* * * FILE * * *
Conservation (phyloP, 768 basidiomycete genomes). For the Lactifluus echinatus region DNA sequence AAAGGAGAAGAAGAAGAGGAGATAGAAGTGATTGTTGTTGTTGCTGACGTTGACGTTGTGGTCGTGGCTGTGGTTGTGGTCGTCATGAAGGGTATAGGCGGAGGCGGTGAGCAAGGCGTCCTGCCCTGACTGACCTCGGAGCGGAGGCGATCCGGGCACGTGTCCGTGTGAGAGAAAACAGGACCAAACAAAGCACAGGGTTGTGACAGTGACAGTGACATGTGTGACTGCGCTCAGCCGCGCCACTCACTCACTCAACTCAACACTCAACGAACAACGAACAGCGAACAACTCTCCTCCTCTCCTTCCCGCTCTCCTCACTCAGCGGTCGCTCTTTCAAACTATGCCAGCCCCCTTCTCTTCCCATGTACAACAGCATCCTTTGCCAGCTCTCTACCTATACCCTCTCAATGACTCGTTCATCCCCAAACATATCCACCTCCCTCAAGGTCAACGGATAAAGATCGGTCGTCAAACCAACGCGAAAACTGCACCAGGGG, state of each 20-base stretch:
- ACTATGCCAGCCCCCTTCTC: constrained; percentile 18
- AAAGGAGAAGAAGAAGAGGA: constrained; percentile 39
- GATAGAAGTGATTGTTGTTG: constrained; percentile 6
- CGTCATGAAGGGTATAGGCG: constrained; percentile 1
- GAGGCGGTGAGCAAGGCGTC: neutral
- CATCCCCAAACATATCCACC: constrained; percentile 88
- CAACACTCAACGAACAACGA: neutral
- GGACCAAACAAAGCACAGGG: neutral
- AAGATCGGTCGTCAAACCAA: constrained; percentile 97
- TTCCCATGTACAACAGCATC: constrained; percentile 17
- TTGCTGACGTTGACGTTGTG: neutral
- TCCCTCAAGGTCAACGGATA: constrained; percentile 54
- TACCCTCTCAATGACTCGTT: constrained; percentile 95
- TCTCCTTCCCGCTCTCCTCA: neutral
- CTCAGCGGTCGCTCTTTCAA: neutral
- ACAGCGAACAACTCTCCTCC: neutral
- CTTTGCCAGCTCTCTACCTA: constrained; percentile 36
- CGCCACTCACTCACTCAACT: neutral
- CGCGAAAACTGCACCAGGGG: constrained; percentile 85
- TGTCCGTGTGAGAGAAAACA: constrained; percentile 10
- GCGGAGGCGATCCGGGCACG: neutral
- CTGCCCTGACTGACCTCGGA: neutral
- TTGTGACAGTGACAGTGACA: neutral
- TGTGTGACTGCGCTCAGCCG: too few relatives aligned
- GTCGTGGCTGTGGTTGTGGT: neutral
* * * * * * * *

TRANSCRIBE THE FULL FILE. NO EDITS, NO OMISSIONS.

Conservation (phyloP, 768 basidiomycete genomes). For the Lactifluus echinatus region DNA sequence AAAGGAGAAGAAGAAGAGGAGATAGAAGTGATTGTTGTTGTTGCTGACGTTGACGTTGTGGTCGTGGCTGTGGTTGTGGTCGTCATGAAGGGTATAGGCGGAGGCGGTGAGCAAGGCGTCCTGCCCTGACTGACCTCGGAGCGGAGGCGATCCGGGCACGTGTCCGTGTGAGAGAAAACAGGACCAAACAAAGCACAGGGTTGTGACAGTGACAGTGACATGTGTGACTGCGCTCAGCCGCGCCACTCACTCACTCAACTCAACACTCAACGAACAACGAACAGCGAACAACTCTCCTCCTCTCCTTCCCGCTCTCCTCACTCAGCGGTCGCTCTTTCAAACTATGCCAGCCCCCTTCTCTTCCCATGTACAACAGCATCCTTTGCCAGCTCTCTACCTATACCCTCTCAATGACTCGTTCATCCCCAAACATATCCACCTCCCTCAAGGTCAACGGATAAAGATCGGTCGTCAAACCAACGCGAAAACTGCACCAGGGG, state of each 20-base stretch:
- ACTATGCCAGCCCCCTTCTC: constrained; percentile 18
- AAAGGAGAAGAAGAAGAGGA: constrained; percentile 39
- GATAGAAGTGATTGTTGTTG: constrained; percentile 6
- CGTCATGAAGGGTATAGGCG: constrained; percentile 1
- GAGGCGGTGAGCAAGGCGTC: neutral
- CATCCCCAAACATATCCACC: constrained; percentile 88
- CAACACTCAACGAACAACGA: neutral
- GGACCAAACAAAGCACAGGG: neutral
- AAGATCGGTCGTCAAACCAA: constrained; percentile 97
- TTCCCATGTACAACAGCATC: constrained; percentile 17
- TTGCTGACGTTGACGTTGTG: neutral
- TCCCTCAAGGTCAACGGATA: constrained; percentile 54
- TACCCTCTCAATGACTCGTT: constrained; percentile 95
- TCTCCTTCCCGCTCTCCTCA: neutral
- CTCAGCGGTCGCTCTTTCAA: neutral
- ACAGCGAACAACTCTCCTCC: neutral
- CTTTGCCAGCTCTCTACCTA: constrained; percentile 36
- CGCCACTCACTCACTCAACT: neutral
- CGCGAAAACTGCACCAGGGG: constrained; percentile 85
- TGTCCGTGTGAGAGAAAACA: constrained; percentile 10
- GCGGAGGCGATCCGGGCACG: neutral
- CTGCCCTGACTGACCTCGGA: neutral
- TTGTGACAGTGACAGTGACA: neutral
- TGTGTGACTGCGCTCAGCCG: too few relatives aligned
- GTCGTGGCTGTGGTTGTGGT: neutral